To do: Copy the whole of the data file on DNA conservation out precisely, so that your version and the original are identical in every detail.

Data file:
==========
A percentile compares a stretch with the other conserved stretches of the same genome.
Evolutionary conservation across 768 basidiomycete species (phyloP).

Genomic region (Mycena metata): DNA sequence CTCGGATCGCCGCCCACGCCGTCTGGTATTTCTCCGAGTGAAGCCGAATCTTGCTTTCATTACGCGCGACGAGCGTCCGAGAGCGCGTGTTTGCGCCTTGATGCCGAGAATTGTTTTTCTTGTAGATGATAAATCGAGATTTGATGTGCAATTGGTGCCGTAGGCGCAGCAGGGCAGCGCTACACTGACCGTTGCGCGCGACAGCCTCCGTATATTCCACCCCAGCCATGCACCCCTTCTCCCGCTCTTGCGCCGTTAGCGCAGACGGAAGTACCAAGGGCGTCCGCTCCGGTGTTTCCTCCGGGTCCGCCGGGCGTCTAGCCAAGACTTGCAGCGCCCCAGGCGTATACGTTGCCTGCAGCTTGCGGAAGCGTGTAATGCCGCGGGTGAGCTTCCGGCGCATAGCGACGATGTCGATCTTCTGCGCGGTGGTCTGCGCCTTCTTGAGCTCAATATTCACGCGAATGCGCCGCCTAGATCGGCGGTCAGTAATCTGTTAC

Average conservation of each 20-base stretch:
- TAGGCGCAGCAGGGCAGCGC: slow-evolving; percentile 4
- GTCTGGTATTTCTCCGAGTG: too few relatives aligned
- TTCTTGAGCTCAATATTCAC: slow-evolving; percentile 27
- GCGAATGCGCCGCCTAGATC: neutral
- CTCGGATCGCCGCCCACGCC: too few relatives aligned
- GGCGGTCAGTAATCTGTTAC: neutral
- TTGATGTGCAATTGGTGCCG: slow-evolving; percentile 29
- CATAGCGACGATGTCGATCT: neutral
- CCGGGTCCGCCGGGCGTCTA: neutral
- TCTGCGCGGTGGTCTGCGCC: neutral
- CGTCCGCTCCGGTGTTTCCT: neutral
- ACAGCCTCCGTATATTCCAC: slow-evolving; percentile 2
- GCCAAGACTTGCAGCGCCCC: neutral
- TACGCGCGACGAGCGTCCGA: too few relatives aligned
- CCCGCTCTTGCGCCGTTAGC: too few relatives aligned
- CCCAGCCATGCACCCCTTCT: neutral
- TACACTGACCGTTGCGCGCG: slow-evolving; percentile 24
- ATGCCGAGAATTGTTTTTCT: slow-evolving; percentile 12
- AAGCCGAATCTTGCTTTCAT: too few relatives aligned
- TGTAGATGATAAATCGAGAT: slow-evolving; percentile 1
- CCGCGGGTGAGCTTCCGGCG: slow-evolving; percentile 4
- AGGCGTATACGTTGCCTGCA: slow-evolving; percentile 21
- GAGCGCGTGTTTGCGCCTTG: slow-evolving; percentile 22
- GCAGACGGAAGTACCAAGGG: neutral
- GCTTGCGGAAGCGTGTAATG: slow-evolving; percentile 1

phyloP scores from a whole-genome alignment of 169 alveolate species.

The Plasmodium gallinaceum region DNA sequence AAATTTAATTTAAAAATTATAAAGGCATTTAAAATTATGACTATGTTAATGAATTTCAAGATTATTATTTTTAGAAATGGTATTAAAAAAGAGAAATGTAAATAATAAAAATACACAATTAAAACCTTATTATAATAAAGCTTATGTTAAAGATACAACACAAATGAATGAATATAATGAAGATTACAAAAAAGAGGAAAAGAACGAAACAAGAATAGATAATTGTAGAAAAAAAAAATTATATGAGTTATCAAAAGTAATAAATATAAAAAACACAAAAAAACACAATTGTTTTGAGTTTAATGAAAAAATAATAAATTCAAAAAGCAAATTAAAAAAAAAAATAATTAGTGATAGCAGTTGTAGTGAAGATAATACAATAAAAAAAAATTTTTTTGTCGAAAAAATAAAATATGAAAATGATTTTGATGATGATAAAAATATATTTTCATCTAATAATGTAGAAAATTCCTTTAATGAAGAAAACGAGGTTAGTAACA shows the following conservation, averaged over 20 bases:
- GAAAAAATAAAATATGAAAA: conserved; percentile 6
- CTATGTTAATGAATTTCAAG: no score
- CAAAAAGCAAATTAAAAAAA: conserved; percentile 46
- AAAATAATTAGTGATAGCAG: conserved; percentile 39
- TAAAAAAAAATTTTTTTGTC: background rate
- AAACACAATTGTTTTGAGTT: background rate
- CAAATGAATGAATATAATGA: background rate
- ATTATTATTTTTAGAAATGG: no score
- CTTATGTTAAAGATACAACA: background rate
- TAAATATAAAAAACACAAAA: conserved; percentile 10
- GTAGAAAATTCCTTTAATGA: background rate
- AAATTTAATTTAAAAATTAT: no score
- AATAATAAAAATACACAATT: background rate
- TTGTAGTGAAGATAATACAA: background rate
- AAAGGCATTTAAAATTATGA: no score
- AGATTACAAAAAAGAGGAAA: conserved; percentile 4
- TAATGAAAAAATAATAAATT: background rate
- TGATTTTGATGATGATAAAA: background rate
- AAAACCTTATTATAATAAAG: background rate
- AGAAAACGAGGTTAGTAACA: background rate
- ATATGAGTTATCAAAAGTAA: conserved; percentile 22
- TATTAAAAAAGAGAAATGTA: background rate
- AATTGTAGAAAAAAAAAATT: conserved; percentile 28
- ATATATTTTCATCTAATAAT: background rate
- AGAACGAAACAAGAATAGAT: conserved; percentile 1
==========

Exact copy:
A percentile compares a stretch with the other conserved stretches of the same genome.
Evolutionary conservation across 768 basidiomycete species (phyloP).

Genomic region (Mycena metata): DNA sequence CTCGGATCGCCGCCCACGCCGTCTGGTATTTCTCCGAGTGAAGCCGAATCTTGCTTTCATTACGCGCGACGAGCGTCCGAGAGCGCGTGTTTGCGCCTTGATGCCGAGAATTGTTTTTCTTGTAGATGATAAATCGAGATTTGATGTGCAATTGGTGCCGTAGGCGCAGCAGGGCAGCGCTACACTGACCGTTGCGCGCGACAGCCTCCGTATATTCCACCCCAGCCATGCACCCCTTCTCCCGCTCTTGCGCCGTTAGCGCAGACGGAAGTACCAAGGGCGTCCGCTCCGGTGTTTCCTCCGGGTCCGCCGGGCGTCTAGCCAAGACTTGCAGCGCCCCAGGCGTATACGTTGCCTGCAGCTTGCGGAAGCGTGTAATGCCGCGGGTGAGCTTCCGGCGCATAGCGACGATGTCGATCTTCTGCGCGGTGGTCTGCGCCTTCTTGAGCTCAATATTCACGCGAATGCGCCGCCTAGATCGGCGGTCAGTAATCTGTTAC

Average conservation of each 20-base stretch:
- TAGGCGCAGCAGGGCAGCGC: slow-evolving; percentile 4
- GTCTGGTATTTCTCCGAGTG: too few relatives aligned
- TTCTTGAGCTCAATATTCAC: slow-evolving; percentile 27
- GCGAATGCGCCGCCTAGATC: neutral
- CTCGGATCGCCGCCCACGCC: too few relatives aligned
- GGCGGTCAGTAATCTGTTAC: neutral
- TTGATGTGCAATTGGTGCCG: slow-evolving; percentile 29
- CATAGCGACGATGTCGATCT: neutral
- CCGGGTCCGCCGGGCGTCTA: neutral
- TCTGCGCGGTGGTCTGCGCC: neutral
- CGTCCGCTCCGGTGTTTCCT: neutral
- ACAGCCTCCGTATATTCCAC: slow-evolving; percentile 2
- GCCAAGACTTGCAGCGCCCC: neutral
- TACGCGCGACGAGCGTCCGA: too few relatives aligned
- CCCGCTCTTGCGCCGTTAGC: too few relatives aligned
- CCCAGCCATGCACCCCTTCT: neutral
- TACACTGACCGTTGCGCGCG: slow-evolving; percentile 24
- ATGCCGAGAATTGTTTTTCT: slow-evolving; percentile 12
- AAGCCGAATCTTGCTTTCAT: too few relatives aligned
- TGTAGATGATAAATCGAGAT: slow-evolving; percentile 1
- CCGCGGGTGAGCTTCCGGCG: slow-evolving; percentile 4
- AGGCGTATACGTTGCCTGCA: slow-evolving; percentile 21
- GAGCGCGTGTTTGCGCCTTG: slow-evolving; percentile 22
- GCAGACGGAAGTACCAAGGG: neutral
- GCTTGCGGAAGCGTGTAATG: slow-evolving; percentile 1

phyloP scores from a whole-genome alignment of 169 alveolate species.

The Plasmodium gallinaceum region DNA sequence AAATTTAATTTAAAAATTATAAAGGCATTTAAAATTATGACTATGTTAATGAATTTCAAGATTATTATTTTTAGAAATGGTATTAAAAAAGAGAAATGTAAATAATAAAAATACACAATTAAAACCTTATTATAATAAAGCTTATGTTAAAGATACAACACAAATGAATGAATATAATGAAGATTACAAAAAAGAGGAAAAGAACGAAACAAGAATAGATAATTGTAGAAAAAAAAAATTATATGAGTTATCAAAAGTAATAAATATAAAAAACACAAAAAAACACAATTGTTTTGAGTTTAATGAAAAAATAATAAATTCAAAAAGCAAATTAAAAAAAAAAATAATTAGTGATAGCAGTTGTAGTGAAGATAATACAATAAAAAAAAATTTTTTTGTCGAAAAAATAAAATATGAAAATGATTTTGATGATGATAAAAATATATTTTCATCTAATAATGTAGAAAATTCCTTTAATGAAGAAAACGAGGTTAGTAACA shows the following conservation, averaged over 20 bases:
- GAAAAAATAAAATATGAAAA: conserved; percentile 6
- CTATGTTAATGAATTTCAAG: no score
- CAAAAAGCAAATTAAAAAAA: conserved; percentile 46
- AAAATAATTAGTGATAGCAG: conserved; percentile 39
- TAAAAAAAAATTTTTTTGTC: background rate
- AAACACAATTGTTTTGAGTT: background rate
- CAAATGAATGAATATAATGA: background rate
- ATTATTATTTTTAGAAATGG: no score
- CTTATGTTAAAGATACAACA: background rate
- TAAATATAAAAAACACAAAA: conserved; percentile 10
- GTAGAAAATTCCTTTAATGA: background rate
- AAATTTAATTTAAAAATTAT: no score
- AATAATAAAAATACACAATT: background rate
- TTGTAGTGAAGATAATACAA: background rate
- AAAGGCATTTAAAATTATGA: no score
- AGATTACAAAAAAGAGGAAA: conserved; percentile 4
- TAATGAAAAAATAATAAATT: background rate
- TGATTTTGATGATGATAAAA: background rate
- AAAACCTTATTATAATAAAG: background rate
- AGAAAACGAGGTTAGTAACA: background rate
- ATATGAGTTATCAAAAGTAA: conserved; percentile 22
- TATTAAAAAAGAGAAATGTA: background rate
- AATTGTAGAAAAAAAAAATT: conserved; percentile 28
- ATATATTTTCATCTAATAAT: background rate
- AGAACGAAACAAGAATAGAT: conserved; percentile 1